Today marks the anniversary of the birth of Marcus Mosiah Garvey Jr. (17 August 1887 – 10 June 1940), the first person to be declared a national hero of an independent Jamaica. Garvey, who was born in St. Ann’s Bay, Jamaica, became an internationally-known publisher, journalist, entrepreneur, and pan-Africanist. He was the founder of the Universal Negro Improvement Association and African Communities League, a movement of African Redemption that influenced religious movements as different as the Nation of Islam and the Rastafari Movement, which considers Garvey one of its prophets. In an editorial in the Negro World entitled “African Fundamentalism,” Garvey wrote about the union of peoples of African descent in the diaspora that “our union must know no clime, boundary, or nationality . . . let us hold together under all climes and in every country.”
This year’s anniversary will be marked in the Bronx by the re-naming of the four corners of Gun Hill Road and White Plains Road in the Bronx (a Caribbean-populated neighborhood) as “Marcus Garvey Square.” Larry Seabrook, the City Councilman and chairman of the New York City Council’s Civil Rights Committee, announced Thursday that he would host elected officials and foreign dignitaries at the street renaming on Saturday, August 22nd. “Garvey’s impact on the progress of Africans, African Americans and all Pan-Africans in the Diaspora is phenomenal and we must honor his legacy,” Seabrook said. Dr. Julius Garvey, son of the late Marcus Garvey, is scheduled to deliver the keynote address.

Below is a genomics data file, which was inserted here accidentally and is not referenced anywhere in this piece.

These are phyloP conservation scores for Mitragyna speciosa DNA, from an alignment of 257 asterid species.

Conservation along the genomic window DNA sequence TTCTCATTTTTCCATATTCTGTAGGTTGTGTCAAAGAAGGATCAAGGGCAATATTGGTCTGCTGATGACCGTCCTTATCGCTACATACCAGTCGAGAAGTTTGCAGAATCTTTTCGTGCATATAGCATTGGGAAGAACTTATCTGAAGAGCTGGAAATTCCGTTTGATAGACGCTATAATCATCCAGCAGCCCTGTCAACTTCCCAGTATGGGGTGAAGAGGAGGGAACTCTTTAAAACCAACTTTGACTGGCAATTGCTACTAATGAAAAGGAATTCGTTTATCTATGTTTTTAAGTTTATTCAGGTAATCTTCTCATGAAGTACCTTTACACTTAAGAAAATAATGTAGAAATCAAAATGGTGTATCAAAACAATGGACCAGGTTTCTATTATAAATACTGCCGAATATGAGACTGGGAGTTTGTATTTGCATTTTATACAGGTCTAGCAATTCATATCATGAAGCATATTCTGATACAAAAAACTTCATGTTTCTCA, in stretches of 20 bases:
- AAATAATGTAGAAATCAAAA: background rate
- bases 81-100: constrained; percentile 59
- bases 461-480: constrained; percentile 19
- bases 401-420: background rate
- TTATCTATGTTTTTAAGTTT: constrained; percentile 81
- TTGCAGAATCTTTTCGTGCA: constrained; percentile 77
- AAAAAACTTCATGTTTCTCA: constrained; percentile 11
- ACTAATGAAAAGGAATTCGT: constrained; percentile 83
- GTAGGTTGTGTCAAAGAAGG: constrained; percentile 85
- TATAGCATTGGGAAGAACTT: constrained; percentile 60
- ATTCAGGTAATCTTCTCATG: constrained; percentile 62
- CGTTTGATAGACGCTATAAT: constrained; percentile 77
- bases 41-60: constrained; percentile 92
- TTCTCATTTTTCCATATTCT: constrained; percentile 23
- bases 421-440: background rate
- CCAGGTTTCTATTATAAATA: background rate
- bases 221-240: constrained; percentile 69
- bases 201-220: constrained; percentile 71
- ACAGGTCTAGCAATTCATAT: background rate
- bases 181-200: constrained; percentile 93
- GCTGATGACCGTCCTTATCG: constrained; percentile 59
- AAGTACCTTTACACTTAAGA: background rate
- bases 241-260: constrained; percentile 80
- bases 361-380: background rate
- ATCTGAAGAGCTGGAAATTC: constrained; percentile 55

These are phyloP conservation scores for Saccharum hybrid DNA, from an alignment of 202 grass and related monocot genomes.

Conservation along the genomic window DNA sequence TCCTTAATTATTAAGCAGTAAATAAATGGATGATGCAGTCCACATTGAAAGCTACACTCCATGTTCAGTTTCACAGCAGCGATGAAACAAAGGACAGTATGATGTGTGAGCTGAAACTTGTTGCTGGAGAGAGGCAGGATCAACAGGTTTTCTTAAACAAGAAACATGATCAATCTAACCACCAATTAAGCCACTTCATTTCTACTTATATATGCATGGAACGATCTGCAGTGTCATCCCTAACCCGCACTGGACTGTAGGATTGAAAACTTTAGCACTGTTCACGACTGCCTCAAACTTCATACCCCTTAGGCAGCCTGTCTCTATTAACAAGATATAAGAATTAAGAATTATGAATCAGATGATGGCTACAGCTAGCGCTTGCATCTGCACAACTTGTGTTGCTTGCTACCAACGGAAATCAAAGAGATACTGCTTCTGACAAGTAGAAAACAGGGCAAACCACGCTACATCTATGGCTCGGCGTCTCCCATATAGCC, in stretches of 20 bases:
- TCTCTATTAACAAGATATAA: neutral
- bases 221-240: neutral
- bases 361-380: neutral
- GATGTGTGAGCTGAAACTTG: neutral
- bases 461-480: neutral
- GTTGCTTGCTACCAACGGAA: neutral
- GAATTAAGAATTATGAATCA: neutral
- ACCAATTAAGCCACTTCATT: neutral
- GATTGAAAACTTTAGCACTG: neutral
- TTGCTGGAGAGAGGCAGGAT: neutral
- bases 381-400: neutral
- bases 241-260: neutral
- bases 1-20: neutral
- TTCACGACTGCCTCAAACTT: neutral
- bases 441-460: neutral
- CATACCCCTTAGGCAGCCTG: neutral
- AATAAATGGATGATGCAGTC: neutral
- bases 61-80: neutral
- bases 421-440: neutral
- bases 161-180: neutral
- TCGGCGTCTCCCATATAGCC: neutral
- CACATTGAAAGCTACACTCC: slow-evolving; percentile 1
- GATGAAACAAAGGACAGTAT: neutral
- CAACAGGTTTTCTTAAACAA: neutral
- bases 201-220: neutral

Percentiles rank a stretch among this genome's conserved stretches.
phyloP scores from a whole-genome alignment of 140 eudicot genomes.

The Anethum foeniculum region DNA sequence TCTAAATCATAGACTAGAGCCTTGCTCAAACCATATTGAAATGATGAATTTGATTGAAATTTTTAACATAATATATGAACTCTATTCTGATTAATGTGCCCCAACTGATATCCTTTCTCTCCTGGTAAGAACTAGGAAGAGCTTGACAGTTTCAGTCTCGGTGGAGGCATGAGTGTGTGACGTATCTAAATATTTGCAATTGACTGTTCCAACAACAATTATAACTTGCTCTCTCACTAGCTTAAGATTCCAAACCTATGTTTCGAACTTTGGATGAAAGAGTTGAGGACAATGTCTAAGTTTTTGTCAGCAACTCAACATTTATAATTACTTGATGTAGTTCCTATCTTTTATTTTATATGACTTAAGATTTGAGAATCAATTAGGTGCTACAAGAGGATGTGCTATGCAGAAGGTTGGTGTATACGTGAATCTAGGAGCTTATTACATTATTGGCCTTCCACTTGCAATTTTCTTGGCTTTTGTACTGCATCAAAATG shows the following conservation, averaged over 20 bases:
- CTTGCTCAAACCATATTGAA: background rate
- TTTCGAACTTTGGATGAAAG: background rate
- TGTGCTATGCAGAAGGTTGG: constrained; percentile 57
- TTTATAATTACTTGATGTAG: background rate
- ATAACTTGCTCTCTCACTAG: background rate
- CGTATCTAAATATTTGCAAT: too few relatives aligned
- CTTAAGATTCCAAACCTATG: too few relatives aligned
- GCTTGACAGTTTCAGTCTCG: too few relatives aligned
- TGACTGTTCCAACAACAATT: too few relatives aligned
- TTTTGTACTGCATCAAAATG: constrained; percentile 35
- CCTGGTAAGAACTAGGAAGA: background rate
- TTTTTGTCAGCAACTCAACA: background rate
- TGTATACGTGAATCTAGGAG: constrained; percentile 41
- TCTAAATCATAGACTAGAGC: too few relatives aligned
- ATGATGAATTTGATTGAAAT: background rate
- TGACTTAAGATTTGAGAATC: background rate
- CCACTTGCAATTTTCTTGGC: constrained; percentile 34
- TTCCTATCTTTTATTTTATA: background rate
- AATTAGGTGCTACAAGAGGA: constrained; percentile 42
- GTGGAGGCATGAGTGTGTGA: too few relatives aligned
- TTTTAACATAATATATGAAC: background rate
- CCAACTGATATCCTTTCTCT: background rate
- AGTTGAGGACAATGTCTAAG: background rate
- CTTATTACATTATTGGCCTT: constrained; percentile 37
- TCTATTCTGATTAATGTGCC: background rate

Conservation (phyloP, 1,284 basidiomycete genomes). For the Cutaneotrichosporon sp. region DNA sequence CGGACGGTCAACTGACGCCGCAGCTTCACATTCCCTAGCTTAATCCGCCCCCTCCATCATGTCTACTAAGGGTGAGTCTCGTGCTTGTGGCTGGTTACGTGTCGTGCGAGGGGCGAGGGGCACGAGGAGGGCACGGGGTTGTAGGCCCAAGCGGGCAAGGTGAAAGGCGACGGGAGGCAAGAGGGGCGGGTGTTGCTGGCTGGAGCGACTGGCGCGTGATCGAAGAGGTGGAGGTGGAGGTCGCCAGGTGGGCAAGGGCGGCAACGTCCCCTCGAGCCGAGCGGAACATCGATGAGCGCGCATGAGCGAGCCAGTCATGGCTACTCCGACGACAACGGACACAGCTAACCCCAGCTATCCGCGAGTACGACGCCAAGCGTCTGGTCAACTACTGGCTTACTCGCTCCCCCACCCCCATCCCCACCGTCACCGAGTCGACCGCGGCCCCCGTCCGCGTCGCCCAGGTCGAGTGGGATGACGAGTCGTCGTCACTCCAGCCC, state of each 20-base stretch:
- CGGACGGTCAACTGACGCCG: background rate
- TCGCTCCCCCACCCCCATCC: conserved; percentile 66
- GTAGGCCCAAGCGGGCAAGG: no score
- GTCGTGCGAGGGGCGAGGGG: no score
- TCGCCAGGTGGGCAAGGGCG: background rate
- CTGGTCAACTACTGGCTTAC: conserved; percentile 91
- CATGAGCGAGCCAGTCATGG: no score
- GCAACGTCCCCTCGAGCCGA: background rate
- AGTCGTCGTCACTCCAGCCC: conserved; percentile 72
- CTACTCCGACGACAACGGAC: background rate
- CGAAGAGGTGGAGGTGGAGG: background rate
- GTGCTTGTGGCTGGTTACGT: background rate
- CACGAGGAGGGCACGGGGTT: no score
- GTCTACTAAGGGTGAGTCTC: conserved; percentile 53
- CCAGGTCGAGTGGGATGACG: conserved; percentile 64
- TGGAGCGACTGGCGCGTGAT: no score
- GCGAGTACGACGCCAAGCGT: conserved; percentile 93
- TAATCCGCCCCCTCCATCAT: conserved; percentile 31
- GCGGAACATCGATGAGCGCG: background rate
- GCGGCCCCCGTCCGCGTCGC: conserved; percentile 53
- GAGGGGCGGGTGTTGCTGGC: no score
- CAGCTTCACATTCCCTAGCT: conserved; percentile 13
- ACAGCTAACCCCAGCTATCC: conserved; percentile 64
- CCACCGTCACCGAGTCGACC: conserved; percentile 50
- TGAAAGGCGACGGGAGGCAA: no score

For the article on the square go to http://www.caribbeanworldnews.com/middle_top_news_detail.php?mid=2408
Image: Marcus Mosiah Garvey at http://www.nlj.org.jm/docs/marcus_garvey.htm